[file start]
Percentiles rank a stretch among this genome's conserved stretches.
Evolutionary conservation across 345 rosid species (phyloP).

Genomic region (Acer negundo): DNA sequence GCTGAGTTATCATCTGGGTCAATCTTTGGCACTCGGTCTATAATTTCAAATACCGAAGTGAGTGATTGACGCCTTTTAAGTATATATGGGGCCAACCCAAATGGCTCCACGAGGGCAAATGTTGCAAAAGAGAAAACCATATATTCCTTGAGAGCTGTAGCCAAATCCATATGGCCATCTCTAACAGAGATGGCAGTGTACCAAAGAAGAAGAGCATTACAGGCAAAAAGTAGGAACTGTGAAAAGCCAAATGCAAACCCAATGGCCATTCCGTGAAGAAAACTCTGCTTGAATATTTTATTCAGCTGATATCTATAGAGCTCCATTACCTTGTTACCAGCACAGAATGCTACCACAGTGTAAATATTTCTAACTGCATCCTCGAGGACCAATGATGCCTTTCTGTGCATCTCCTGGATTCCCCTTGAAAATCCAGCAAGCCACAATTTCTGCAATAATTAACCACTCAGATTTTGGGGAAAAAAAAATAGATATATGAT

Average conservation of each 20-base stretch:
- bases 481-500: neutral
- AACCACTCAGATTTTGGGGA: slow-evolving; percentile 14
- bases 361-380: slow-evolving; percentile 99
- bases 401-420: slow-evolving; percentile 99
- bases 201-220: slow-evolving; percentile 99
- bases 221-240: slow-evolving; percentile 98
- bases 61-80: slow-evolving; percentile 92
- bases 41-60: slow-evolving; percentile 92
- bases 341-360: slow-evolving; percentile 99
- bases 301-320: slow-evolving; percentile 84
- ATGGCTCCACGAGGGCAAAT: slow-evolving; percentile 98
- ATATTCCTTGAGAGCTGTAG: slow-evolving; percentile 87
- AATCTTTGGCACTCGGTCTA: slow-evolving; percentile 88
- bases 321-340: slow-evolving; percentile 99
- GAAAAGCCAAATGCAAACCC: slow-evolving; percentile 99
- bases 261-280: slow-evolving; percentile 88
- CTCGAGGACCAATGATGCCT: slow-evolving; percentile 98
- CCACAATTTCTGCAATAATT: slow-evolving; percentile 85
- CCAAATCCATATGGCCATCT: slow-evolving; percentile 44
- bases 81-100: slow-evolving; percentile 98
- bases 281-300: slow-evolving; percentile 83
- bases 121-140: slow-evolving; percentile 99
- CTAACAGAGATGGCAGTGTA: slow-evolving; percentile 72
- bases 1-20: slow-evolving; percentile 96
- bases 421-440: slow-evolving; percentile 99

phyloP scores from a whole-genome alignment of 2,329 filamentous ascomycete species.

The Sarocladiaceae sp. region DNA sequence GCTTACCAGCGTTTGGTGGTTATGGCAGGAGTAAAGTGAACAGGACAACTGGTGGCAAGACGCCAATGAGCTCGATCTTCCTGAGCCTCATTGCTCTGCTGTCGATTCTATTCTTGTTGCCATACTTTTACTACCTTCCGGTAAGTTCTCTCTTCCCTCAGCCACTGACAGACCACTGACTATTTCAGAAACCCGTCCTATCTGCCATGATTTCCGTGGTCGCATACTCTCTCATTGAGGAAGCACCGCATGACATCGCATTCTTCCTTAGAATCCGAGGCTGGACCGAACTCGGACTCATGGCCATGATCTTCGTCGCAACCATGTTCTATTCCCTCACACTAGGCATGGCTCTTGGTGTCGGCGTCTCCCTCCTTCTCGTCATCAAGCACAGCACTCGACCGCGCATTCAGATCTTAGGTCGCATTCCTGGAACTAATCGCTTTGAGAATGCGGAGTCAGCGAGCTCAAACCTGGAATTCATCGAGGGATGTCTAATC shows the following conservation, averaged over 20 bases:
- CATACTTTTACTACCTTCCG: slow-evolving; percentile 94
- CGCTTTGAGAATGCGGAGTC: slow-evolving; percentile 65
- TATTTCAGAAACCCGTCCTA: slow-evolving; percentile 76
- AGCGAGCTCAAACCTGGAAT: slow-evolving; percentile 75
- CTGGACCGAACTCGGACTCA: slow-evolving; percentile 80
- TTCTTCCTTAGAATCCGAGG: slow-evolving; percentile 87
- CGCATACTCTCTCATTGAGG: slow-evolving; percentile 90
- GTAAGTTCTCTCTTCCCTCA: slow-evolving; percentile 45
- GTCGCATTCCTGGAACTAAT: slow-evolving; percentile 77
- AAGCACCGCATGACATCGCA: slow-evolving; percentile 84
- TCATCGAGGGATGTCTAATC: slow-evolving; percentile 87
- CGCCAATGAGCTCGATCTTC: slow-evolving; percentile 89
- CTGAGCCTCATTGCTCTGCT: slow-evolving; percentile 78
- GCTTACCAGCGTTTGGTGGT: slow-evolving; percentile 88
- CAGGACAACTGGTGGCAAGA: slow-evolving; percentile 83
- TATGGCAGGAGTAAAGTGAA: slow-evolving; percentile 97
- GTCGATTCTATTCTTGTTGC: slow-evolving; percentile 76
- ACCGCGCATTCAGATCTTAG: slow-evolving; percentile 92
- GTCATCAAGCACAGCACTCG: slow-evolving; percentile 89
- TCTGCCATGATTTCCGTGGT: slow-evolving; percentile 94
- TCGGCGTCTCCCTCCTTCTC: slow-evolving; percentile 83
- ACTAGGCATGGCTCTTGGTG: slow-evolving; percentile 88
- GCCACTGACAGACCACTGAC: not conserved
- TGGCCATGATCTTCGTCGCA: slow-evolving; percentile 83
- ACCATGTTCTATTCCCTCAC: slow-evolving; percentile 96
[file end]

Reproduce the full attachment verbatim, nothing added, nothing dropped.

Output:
Percentiles rank a stretch among this genome's conserved stretches.
Evolutionary conservation across 345 rosid species (phyloP).

Genomic region (Acer negundo): DNA sequence GCTGAGTTATCATCTGGGTCAATCTTTGGCACTCGGTCTATAATTTCAAATACCGAAGTGAGTGATTGACGCCTTTTAAGTATATATGGGGCCAACCCAAATGGCTCCACGAGGGCAAATGTTGCAAAAGAGAAAACCATATATTCCTTGAGAGCTGTAGCCAAATCCATATGGCCATCTCTAACAGAGATGGCAGTGTACCAAAGAAGAAGAGCATTACAGGCAAAAAGTAGGAACTGTGAAAAGCCAAATGCAAACCCAATGGCCATTCCGTGAAGAAAACTCTGCTTGAATATTTTATTCAGCTGATATCTATAGAGCTCCATTACCTTGTTACCAGCACAGAATGCTACCACAGTGTAAATATTTCTAACTGCATCCTCGAGGACCAATGATGCCTTTCTGTGCATCTCCTGGATTCCCCTTGAAAATCCAGCAAGCCACAATTTCTGCAATAATTAACCACTCAGATTTTGGGGAAAAAAAAATAGATATATGAT

Average conservation of each 20-base stretch:
- bases 481-500: neutral
- AACCACTCAGATTTTGGGGA: slow-evolving; percentile 14
- bases 361-380: slow-evolving; percentile 99
- bases 401-420: slow-evolving; percentile 99
- bases 201-220: slow-evolving; percentile 99
- bases 221-240: slow-evolving; percentile 98
- bases 61-80: slow-evolving; percentile 92
- bases 41-60: slow-evolving; percentile 92
- bases 341-360: slow-evolving; percentile 99
- bases 301-320: slow-evolving; percentile 84
- ATGGCTCCACGAGGGCAAAT: slow-evolving; percentile 98
- ATATTCCTTGAGAGCTGTAG: slow-evolving; percentile 87
- AATCTTTGGCACTCGGTCTA: slow-evolving; percentile 88
- bases 321-340: slow-evolving; percentile 99
- GAAAAGCCAAATGCAAACCC: slow-evolving; percentile 99
- bases 261-280: slow-evolving; percentile 88
- CTCGAGGACCAATGATGCCT: slow-evolving; percentile 98
- CCACAATTTCTGCAATAATT: slow-evolving; percentile 85
- CCAAATCCATATGGCCATCT: slow-evolving; percentile 44
- bases 81-100: slow-evolving; percentile 98
- bases 281-300: slow-evolving; percentile 83
- bases 121-140: slow-evolving; percentile 99
- CTAACAGAGATGGCAGTGTA: slow-evolving; percentile 72
- bases 1-20: slow-evolving; percentile 96
- bases 421-440: slow-evolving; percentile 99

phyloP scores from a whole-genome alignment of 2,329 filamentous ascomycete species.

The Sarocladiaceae sp. region DNA sequence GCTTACCAGCGTTTGGTGGTTATGGCAGGAGTAAAGTGAACAGGACAACTGGTGGCAAGACGCCAATGAGCTCGATCTTCCTGAGCCTCATTGCTCTGCTGTCGATTCTATTCTTGTTGCCATACTTTTACTACCTTCCGGTAAGTTCTCTCTTCCCTCAGCCACTGACAGACCACTGACTATTTCAGAAACCCGTCCTATCTGCCATGATTTCCGTGGTCGCATACTCTCTCATTGAGGAAGCACCGCATGACATCGCATTCTTCCTTAGAATCCGAGGCTGGACCGAACTCGGACTCATGGCCATGATCTTCGTCGCAACCATGTTCTATTCCCTCACACTAGGCATGGCTCTTGGTGTCGGCGTCTCCCTCCTTCTCGTCATCAAGCACAGCACTCGACCGCGCATTCAGATCTTAGGTCGCATTCCTGGAACTAATCGCTTTGAGAATGCGGAGTCAGCGAGCTCAAACCTGGAATTCATCGAGGGATGTCTAATC shows the following conservation, averaged over 20 bases:
- CATACTTTTACTACCTTCCG: slow-evolving; percentile 94
- CGCTTTGAGAATGCGGAGTC: slow-evolving; percentile 65
- TATTTCAGAAACCCGTCCTA: slow-evolving; percentile 76
- AGCGAGCTCAAACCTGGAAT: slow-evolving; percentile 75
- CTGGACCGAACTCGGACTCA: slow-evolving; percentile 80
- TTCTTCCTTAGAATCCGAGG: slow-evolving; percentile 87
- CGCATACTCTCTCATTGAGG: slow-evolving; percentile 90
- GTAAGTTCTCTCTTCCCTCA: slow-evolving; percentile 45
- GTCGCATTCCTGGAACTAAT: slow-evolving; percentile 77
- AAGCACCGCATGACATCGCA: slow-evolving; percentile 84
- TCATCGAGGGATGTCTAATC: slow-evolving; percentile 87
- CGCCAATGAGCTCGATCTTC: slow-evolving; percentile 89
- CTGAGCCTCATTGCTCTGCT: slow-evolving; percentile 78
- GCTTACCAGCGTTTGGTGGT: slow-evolving; percentile 88
- CAGGACAACTGGTGGCAAGA: slow-evolving; percentile 83
- TATGGCAGGAGTAAAGTGAA: slow-evolving; percentile 97
- GTCGATTCTATTCTTGTTGC: slow-evolving; percentile 76
- ACCGCGCATTCAGATCTTAG: slow-evolving; percentile 92
- GTCATCAAGCACAGCACTCG: slow-evolving; percentile 89
- TCTGCCATGATTTCCGTGGT: slow-evolving; percentile 94
- TCGGCGTCTCCCTCCTTCTC: slow-evolving; percentile 83
- ACTAGGCATGGCTCTTGGTG: slow-evolving; percentile 88
- GCCACTGACAGACCACTGAC: not conserved
- TGGCCATGATCTTCGTCGCA: slow-evolving; percentile 83
- ACCATGTTCTATTCCCTCAC: slow-evolving; percentile 96